ACQL: An Adaptive Conservative Q-Learning Framework for Offline Reinforcement LearningDownload PDF


22 Sept 2022, 12:37 (modified: 17 Nov 2022, 06:26)ICLR 2023 Conference Blind SubmissionReaders: Everyone
Keywords: Deep Reinforcement Learning, Offline Deep Reinforcement Learning
TL;DR: We propose Adaptive Conservative Q-Learning (ACQL), a general framework that enables more flexible control over the conservative level of Q-function for offline RL.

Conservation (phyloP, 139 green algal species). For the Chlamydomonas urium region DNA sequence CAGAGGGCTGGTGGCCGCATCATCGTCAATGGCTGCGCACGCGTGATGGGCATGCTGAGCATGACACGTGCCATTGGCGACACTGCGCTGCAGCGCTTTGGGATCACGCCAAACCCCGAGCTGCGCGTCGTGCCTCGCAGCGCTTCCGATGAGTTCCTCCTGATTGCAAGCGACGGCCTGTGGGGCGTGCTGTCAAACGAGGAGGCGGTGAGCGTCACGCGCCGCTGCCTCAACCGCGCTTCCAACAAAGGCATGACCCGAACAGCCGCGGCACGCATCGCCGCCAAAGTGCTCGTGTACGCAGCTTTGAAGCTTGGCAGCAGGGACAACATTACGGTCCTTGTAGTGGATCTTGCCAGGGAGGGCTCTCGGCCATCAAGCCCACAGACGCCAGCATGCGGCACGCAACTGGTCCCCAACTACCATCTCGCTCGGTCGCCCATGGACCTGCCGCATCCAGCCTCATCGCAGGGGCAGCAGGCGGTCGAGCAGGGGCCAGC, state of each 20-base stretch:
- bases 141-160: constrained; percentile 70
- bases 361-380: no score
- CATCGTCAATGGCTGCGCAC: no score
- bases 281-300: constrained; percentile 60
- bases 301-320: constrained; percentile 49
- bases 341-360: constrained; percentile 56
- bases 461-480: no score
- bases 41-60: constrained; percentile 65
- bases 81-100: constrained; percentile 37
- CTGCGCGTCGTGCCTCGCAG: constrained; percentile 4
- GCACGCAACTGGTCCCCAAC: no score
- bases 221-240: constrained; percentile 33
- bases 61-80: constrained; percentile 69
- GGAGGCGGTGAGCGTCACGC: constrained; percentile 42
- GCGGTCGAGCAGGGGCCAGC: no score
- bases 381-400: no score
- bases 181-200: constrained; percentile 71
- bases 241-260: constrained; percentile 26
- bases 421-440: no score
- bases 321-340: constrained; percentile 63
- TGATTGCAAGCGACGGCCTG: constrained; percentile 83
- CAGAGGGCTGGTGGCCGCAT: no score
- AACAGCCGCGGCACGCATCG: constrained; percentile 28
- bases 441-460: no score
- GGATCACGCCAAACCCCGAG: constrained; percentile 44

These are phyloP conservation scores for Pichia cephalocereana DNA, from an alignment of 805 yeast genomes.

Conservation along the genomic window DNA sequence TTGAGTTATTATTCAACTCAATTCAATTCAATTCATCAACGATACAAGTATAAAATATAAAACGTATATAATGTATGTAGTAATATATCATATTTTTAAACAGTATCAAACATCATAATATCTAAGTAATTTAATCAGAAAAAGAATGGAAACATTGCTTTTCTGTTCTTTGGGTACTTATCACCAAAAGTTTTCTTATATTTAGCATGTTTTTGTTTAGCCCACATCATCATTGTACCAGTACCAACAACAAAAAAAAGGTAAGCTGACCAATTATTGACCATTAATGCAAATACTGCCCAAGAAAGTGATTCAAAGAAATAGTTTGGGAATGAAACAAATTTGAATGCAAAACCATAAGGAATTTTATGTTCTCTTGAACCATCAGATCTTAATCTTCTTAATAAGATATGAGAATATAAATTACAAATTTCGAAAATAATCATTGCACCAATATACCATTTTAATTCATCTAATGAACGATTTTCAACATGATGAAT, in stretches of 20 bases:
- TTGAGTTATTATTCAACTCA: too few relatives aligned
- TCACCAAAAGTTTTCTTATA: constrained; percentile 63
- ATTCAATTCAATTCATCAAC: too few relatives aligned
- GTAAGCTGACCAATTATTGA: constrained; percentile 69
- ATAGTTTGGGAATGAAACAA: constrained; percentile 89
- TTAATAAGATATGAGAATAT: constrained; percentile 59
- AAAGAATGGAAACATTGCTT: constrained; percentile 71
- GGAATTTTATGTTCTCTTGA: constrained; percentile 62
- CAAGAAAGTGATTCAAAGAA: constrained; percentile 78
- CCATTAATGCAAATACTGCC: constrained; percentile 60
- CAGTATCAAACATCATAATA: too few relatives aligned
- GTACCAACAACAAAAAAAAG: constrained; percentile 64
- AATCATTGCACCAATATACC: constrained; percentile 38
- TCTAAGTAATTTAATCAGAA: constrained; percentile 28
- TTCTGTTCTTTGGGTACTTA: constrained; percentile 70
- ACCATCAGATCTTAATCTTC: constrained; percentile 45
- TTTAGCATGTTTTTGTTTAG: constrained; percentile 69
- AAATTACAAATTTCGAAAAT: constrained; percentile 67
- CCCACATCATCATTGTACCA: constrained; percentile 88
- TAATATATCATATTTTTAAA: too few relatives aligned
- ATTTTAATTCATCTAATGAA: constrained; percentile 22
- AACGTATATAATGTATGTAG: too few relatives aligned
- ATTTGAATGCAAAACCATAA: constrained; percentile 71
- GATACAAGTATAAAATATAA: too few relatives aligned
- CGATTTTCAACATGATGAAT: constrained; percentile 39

Abstract: Offline Reinforcement Learning (RL), which relies only on static datasets without additional interactions with the environment, provides an appealing alternative to learning a safe and promising control policy. Most existing offline RL methods did not consider relative data quality and only crudely constrained the distribution gap between the learned policy and the behavior policy in general. Moreover, these algorithms cannot adaptively control the conservative level in more fine-grained ways, like for each state-action pair, leading to a performance drop, especially over highly diversified datasets. In this paper, we propose an Adaptive Conservative Q-Learning (ACQL) framework that enables more flexible control over the conservative level of Q-function for offline RL. Specifically, we present two adaptive weight functions to shape the Q-values for collected and out-of-distribution data. Then we discuss different conditions under which the conservative level of the learned Q-function changes and define the monotonicity with respect to data quality and similarity. Motivated by the theoretical analysis, we propose a novel algorithm with the ACQL framework, using neural networks as the adaptive weight functions. To learn proper adaptive weight functions, we design surrogate losses incorporating the conditions for adjusting conservative levels and a contrastive loss to maintain the monotonicity of adaptive weight functions. We evaluate ACQL on the commonly-used D4RL benchmark and conduct extensive ablation studies to illustrate the effectiveness and state-of-the-art performance compared to existing offline DRL baselines.
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